Duck Soup
Almost Like Not Being There


What is it that we are doing, exactly? Or, more to the point, what is it that we aren't?

We bend every effort to not be here. I turn on the radio or pop a CD in the stereo or slip a VCR into the player, and tune in to somewhere else. When I listen to the radio at home, I am at least partly not home. I am in Washington listening to news reports from around the globe, or sitting in a recording studio listening to professional musicians.

With the TV or the computer in my face I am even less home and yet I am, strangely, not in the other place either. I am a disembodied witness to otherness.

With the TV or the computer in my face I am even less home and yet I am, strangely, not in the other place either. I am a disembodied witness to otherness.

Sometimes we wear headsets while we work or walk or jog. So the woman running down the sidewalk is actually partly at a Sting concert, or studying French.

We seem to drive around a lot, you and I, and while that offers every appearance of going somewhere, it really is a stationary experience.

When I am in my car I am surrounded by my-car-ness. It is the same space whether my car is here on the mountain or down by the ocean or somewhere in the middle of the continent. If I drive around in my car I am in a cocoon of my own device which prevents me from being anywhere different at all.

Then I turn on the radio and I am not even entirely in my car. If I am listening to the news from Washington I could be at home in my driveway in my car, or in my house, or in someone else's house for that matter, but still mostly be in that news room.

Now comes the Ford Motor Company prototype vehicle with the very original name, 24/7. This is not so much a car as a computer on wheels: cell phone, beeper, internet access, TV, DVD, stock ticker, fuel gauge, warning lights and presumably speedometer, are all seamlessly woven into the computer display which substitutes for a dashboard. It is all voice-activated, and the display can be reconfigured to suit the driver with either Mac or PC desktops available. (Doubtless the PC version comes complete with solitaire.)

Now the driver cannot be where he isn't, lifted up and away from the notness that is driving, into the notbeingness that is cyberspace.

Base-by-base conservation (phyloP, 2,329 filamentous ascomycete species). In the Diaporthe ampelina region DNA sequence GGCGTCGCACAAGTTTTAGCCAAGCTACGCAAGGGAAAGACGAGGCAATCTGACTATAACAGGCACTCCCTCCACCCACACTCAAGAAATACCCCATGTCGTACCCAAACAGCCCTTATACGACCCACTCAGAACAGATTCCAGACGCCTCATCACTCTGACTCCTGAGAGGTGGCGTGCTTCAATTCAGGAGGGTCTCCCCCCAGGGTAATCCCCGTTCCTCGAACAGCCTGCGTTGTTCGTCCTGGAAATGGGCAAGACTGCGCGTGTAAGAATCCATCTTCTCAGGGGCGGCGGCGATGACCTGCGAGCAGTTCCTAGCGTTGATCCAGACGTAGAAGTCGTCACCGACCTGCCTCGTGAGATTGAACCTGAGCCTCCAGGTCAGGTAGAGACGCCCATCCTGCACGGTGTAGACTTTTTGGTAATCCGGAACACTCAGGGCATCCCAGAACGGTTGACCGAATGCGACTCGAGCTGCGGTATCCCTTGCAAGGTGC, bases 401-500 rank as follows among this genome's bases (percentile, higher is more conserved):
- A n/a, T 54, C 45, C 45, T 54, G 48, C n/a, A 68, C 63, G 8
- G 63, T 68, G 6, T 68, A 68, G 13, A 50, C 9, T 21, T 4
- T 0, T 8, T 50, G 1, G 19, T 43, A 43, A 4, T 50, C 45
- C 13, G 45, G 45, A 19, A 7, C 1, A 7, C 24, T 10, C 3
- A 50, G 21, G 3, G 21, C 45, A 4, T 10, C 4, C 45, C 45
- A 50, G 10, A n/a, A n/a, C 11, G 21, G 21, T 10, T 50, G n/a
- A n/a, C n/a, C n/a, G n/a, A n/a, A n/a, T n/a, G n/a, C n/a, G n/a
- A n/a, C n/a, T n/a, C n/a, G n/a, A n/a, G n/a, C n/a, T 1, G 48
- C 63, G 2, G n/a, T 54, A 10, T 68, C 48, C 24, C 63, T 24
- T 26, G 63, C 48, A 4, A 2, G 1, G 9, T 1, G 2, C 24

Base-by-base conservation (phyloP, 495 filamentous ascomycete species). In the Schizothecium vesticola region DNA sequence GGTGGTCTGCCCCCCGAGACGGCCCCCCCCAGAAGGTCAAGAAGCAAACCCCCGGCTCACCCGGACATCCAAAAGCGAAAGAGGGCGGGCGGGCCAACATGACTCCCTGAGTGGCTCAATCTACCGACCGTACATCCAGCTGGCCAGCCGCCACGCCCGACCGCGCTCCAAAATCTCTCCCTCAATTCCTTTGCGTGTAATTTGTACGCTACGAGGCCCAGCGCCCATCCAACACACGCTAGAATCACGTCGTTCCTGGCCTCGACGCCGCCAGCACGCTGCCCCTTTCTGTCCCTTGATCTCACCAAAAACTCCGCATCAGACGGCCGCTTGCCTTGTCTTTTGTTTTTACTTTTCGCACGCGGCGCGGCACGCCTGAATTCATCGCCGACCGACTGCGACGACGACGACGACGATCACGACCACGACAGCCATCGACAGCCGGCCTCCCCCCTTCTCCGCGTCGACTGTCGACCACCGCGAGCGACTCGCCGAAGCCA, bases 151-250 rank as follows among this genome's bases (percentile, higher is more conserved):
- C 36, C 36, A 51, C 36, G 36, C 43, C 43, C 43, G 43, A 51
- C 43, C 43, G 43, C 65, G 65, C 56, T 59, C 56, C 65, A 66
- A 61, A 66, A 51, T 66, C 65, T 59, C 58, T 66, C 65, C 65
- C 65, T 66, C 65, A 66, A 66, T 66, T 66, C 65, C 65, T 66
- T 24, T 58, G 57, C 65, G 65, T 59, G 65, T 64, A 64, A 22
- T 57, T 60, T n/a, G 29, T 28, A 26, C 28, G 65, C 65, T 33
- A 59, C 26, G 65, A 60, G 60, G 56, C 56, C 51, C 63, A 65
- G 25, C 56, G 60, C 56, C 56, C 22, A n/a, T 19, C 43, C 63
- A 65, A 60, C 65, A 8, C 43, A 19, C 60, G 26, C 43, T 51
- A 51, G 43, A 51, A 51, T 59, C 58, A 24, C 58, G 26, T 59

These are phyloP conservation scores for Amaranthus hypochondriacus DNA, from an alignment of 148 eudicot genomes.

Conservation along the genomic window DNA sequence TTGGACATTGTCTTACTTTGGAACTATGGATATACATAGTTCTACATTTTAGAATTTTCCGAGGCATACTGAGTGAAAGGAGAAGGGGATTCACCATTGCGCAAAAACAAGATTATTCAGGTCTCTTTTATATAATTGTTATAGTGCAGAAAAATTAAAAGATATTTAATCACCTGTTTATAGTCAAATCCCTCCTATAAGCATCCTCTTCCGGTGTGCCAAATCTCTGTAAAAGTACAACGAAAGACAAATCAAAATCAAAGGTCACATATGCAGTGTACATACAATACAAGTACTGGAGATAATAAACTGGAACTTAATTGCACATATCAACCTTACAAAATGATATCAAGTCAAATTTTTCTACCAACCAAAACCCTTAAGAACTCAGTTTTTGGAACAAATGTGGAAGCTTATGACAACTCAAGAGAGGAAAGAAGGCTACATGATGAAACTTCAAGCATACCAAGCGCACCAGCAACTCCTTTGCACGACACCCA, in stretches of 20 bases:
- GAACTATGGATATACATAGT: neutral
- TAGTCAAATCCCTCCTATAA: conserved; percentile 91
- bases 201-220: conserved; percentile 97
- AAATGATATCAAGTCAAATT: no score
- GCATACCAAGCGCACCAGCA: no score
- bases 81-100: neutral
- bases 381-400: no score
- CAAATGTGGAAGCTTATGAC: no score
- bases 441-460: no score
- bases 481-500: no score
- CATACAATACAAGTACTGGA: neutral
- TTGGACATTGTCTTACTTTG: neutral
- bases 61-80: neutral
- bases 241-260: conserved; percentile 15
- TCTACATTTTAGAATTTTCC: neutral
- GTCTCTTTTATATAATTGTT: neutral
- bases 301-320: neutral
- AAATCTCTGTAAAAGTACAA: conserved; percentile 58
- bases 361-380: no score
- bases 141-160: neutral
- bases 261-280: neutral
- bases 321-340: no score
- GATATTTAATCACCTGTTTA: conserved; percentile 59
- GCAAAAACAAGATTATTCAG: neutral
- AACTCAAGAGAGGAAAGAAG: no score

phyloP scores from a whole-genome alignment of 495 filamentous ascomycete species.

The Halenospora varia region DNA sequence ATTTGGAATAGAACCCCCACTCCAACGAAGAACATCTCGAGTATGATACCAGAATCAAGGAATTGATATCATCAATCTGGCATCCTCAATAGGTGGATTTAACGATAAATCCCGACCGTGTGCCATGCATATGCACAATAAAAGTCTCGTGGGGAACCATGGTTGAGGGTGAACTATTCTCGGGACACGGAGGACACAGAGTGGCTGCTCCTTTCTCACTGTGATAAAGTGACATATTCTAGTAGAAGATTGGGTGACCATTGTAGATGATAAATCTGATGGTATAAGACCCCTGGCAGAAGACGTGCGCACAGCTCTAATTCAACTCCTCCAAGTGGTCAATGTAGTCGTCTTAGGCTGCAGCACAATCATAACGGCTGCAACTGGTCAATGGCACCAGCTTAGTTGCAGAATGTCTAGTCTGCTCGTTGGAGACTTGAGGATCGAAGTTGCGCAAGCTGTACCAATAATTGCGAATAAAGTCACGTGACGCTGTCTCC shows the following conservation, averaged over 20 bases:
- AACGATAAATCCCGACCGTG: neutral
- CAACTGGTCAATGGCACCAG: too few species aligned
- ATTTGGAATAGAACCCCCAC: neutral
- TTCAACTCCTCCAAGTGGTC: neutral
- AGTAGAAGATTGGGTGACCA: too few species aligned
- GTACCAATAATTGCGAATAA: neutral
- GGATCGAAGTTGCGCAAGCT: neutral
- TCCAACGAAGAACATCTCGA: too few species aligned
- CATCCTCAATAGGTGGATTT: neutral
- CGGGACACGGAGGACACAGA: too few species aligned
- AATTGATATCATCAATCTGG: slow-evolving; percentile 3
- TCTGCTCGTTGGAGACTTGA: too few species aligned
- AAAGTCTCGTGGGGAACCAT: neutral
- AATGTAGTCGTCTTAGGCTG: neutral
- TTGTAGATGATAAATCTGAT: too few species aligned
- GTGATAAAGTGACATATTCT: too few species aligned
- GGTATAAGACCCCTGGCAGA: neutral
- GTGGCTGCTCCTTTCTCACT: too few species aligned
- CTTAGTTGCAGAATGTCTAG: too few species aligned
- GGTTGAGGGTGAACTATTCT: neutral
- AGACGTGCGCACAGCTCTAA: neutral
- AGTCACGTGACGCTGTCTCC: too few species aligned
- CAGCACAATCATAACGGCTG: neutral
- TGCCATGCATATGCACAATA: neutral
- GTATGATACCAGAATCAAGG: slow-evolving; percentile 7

When I stop my car to get a bite to eat, I go into a fast food restaurant exactly like every other restaurant in the chain and purchase prepro-grammed food (a quick byte?).

I could be in the Taco Bell at home or in Seattle. The Muzak is the same, too. Easy Listening songs to help me not experience the Taco Bellness, because — presto! — I am not there! I am in a studio listening to professional musicians while I eat my digitized burrito, which is very similar to food in some ways.

The bumper sticker on the car ahead says, "I'd rather be skiing." But it appears that the driver would rather be on the phone. I see a cell phone stuck to his head, as he gestures with his other hand, which seems to be holding a McSandwich (scary!).

He is driving his-car-ness so he isn't really here, on this mountain road — talking to someone somewhere else, eating something foodlike.

I can't help but wonder if the other person is also in a car, not being wherever she isn't. Does she have unfood in her free hand too? Do they both have their radios on? Are they discussing software upgrades or upgrade downloads?

Fortunately all of this driving and fast food, and even telecommunication, saves us time to do the things we really wanted to do.

Which were…?

There must be some reason we are here, something that needs to be done. We are the only part of the local universe which might have the ability to understand itself, to deeply savor the play and come to know the playright.

Yet we seek evasion; either an escape from this time and place to somewhere and somewhen else, or a shortcut that scoots us past the depth of experience.

"Footprints in the sands of time?" Nope. Nobody's walking, and the silicon has apparently all been made into chips.

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